From Netflix. Anthony Mackie plays Danny and Yahya Abdul-Mateen II portrays Karl in Striking Vipers.
I’ve loved the British sci-fi anthology series “Black Mirror,” for years. The way it takes our current technology and social media obsessions and extrapolates on how they could take us down roads we really don’t want to go.
But I never thought the series would hit home in the way it did until I watched the fifth season episode, “Striking Vipers,” which is airing on Netflix.
In the episode Anthony Mackie plays Danny, who reunites with his old roommate Karl (actor Yahya Abdul-Mateen II). The two always had a smoldering, just-under-the-surface attraction for each other.
They would playfully hump on each other. And really, what straight guy talks about his buddy’s “taint,” or that sensitive area between a man’s scrotum and genitals.
Danny gets married and has the good job, the great house and the beautiful wife. And loses contact with Karl. But life is getting boring and his wife Theo (Nicole Behari) decides to give her husband a needed spark by inviting his old chum to a birthday party.
Watch the trailer for Striking Vipers:
Karl gives Danny a virtual reality game that connects to your brain and senses and and enables the two to to become street fighting figures. Karl invites Danny to play and Danny does – but Karl’s avatar is a sexy Asian female fighter and Danny a muscled-up Asian male. And before you can say “What the fuck?” they are kissing, and having sex. And soon Danny is cheating on his wife in virtual reality, stealing time away to be with Karl, and twisted with guilt.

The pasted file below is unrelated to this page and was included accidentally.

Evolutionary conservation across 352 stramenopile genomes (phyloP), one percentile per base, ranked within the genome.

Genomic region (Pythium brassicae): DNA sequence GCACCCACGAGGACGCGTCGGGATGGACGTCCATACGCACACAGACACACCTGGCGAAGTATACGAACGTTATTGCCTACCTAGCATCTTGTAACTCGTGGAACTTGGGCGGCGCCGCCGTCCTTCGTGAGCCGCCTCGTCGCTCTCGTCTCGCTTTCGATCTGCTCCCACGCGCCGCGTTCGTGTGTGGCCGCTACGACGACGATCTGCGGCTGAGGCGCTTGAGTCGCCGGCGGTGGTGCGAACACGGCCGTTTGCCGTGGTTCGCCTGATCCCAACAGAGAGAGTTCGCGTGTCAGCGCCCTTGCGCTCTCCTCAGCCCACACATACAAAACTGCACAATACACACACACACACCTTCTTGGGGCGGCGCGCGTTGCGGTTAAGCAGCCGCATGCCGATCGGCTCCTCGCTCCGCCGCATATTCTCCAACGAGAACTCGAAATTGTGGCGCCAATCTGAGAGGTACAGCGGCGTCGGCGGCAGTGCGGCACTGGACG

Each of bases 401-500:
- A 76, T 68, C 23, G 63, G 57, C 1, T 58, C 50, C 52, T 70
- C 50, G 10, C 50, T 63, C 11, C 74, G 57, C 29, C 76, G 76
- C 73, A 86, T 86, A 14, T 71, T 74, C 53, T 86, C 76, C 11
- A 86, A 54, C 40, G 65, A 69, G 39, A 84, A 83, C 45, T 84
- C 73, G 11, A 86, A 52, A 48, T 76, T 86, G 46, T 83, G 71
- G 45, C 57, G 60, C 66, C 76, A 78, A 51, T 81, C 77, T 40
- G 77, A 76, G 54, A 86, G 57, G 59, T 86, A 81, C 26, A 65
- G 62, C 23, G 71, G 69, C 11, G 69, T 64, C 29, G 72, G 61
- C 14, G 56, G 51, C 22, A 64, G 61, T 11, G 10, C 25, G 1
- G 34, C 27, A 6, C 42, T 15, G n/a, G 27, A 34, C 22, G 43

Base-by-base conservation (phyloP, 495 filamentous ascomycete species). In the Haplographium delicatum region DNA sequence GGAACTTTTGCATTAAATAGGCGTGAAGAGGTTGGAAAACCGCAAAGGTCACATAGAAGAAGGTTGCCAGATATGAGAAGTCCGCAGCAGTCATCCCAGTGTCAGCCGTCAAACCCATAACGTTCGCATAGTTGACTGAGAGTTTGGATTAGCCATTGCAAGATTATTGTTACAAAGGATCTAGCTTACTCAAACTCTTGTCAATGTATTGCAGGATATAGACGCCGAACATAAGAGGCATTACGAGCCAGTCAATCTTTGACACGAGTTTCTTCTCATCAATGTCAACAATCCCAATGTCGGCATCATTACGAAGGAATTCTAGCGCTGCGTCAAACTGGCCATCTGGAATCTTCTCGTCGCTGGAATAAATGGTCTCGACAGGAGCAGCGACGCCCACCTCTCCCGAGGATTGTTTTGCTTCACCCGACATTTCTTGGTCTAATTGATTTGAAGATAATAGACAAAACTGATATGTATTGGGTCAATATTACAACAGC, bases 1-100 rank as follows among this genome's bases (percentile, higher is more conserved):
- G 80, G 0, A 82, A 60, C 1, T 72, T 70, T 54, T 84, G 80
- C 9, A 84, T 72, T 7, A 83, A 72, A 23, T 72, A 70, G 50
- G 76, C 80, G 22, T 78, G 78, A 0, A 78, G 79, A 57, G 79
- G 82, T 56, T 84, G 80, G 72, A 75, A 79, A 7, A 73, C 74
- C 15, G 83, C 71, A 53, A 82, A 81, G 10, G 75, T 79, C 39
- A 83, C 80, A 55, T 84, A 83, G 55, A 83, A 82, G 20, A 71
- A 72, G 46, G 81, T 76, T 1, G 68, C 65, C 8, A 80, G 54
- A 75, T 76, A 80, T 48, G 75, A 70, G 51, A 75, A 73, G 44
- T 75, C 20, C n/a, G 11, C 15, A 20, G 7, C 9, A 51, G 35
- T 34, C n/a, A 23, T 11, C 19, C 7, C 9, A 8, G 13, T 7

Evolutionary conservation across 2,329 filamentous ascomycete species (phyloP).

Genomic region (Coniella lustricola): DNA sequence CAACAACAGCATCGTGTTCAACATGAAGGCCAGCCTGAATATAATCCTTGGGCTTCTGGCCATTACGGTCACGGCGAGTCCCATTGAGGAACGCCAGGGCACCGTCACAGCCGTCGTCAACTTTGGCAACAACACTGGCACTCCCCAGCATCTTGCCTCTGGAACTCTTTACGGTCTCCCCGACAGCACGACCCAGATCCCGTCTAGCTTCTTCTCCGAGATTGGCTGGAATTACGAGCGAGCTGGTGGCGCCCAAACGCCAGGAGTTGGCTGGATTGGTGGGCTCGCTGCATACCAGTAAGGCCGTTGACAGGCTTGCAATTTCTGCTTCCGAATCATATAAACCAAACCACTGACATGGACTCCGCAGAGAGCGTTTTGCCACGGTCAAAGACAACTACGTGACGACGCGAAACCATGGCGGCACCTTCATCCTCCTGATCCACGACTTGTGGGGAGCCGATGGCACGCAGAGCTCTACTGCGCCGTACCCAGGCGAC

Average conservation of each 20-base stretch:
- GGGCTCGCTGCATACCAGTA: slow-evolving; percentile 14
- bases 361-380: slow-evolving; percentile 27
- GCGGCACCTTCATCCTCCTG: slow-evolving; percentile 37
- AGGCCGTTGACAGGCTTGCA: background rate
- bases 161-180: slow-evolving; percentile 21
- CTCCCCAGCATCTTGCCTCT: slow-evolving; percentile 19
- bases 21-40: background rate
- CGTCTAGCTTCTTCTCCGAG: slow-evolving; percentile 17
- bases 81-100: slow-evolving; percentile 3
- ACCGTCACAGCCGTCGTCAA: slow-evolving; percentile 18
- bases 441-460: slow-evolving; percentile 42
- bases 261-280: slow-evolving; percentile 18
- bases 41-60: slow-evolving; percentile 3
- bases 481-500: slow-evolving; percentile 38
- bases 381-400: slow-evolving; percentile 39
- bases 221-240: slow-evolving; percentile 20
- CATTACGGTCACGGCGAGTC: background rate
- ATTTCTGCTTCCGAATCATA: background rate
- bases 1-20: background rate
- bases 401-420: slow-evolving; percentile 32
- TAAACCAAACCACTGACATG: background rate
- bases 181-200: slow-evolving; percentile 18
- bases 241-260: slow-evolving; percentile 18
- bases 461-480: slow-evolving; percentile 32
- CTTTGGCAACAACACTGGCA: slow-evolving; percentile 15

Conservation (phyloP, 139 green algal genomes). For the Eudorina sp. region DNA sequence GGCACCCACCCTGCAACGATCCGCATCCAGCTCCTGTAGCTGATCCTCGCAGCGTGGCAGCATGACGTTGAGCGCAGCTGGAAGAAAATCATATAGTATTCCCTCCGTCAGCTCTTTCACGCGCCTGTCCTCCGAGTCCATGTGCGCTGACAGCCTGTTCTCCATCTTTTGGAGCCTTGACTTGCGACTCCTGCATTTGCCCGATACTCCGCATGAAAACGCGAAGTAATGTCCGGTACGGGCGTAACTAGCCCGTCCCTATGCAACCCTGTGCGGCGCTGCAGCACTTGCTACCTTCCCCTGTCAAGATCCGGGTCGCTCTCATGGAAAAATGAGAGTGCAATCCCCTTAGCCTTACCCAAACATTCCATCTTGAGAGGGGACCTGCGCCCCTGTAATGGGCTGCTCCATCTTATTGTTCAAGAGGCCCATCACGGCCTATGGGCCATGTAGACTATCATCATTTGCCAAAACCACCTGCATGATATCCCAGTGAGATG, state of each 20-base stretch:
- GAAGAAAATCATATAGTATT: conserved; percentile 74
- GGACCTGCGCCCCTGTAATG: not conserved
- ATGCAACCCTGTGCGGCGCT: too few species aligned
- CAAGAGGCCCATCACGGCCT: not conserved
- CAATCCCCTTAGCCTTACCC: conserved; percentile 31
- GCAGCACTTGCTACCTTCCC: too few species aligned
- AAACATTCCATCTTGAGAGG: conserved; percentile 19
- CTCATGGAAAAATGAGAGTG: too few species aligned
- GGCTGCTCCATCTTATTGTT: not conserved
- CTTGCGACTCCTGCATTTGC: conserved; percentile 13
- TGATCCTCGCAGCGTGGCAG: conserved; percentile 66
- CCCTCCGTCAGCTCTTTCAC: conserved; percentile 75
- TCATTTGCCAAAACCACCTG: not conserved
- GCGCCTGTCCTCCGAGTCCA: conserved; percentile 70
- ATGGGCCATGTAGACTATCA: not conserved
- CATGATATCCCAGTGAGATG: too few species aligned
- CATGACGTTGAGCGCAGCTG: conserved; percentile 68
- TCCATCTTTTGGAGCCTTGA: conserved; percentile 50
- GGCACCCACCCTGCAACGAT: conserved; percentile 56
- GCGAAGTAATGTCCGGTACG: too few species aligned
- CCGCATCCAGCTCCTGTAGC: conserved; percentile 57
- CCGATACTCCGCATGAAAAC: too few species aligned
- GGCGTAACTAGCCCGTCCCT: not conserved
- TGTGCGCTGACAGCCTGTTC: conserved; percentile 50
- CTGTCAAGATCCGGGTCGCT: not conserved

Danny tries to stop but Karl can’t let it go. He tells Danny he knows he wants to fuck his “sweet, wet pussy” some more in the virtual game.
“Nothing matches it, does it,” Karl asks. “I tried replacing it man. I tried.”
I was watching the episode and almost breaking out in a cold sweat. I was a married, family man too and remember all too well what can happen when you open up to a desire you always wondered about and it starts to take over more and more of your life, becoming more and more real.
I empathized with Danny totally.
But when the two friends slip away and meet on the street on a rainy night to try to kiss and see if they are really gay the attraction that is so hot in the virtual world just does not translate into the brick-and-mortar universe.
That’s where, to me, the episode copped out. In order for the attraction to work so well as avatars it had to have started in real life. So the episode never really adequately answered are the characters really gay. Or is Karl just getting off on experiencing sex as a female and Danny is really attracted to Roxi, the street fighter Karl inhabits in the virtual world?
Still, I think the episode was very brave in exploring the fact sexuality is fluid and maybe without all the constraints of the real world (wife, family, religion, toxic masculinity) more men would experiment and push their sexual boundaries.
And the end has a neat twist. Danny and his wife reach a compromise. If only more “straight” couples struck the same deal maybe there would not be so many down-low men creeping.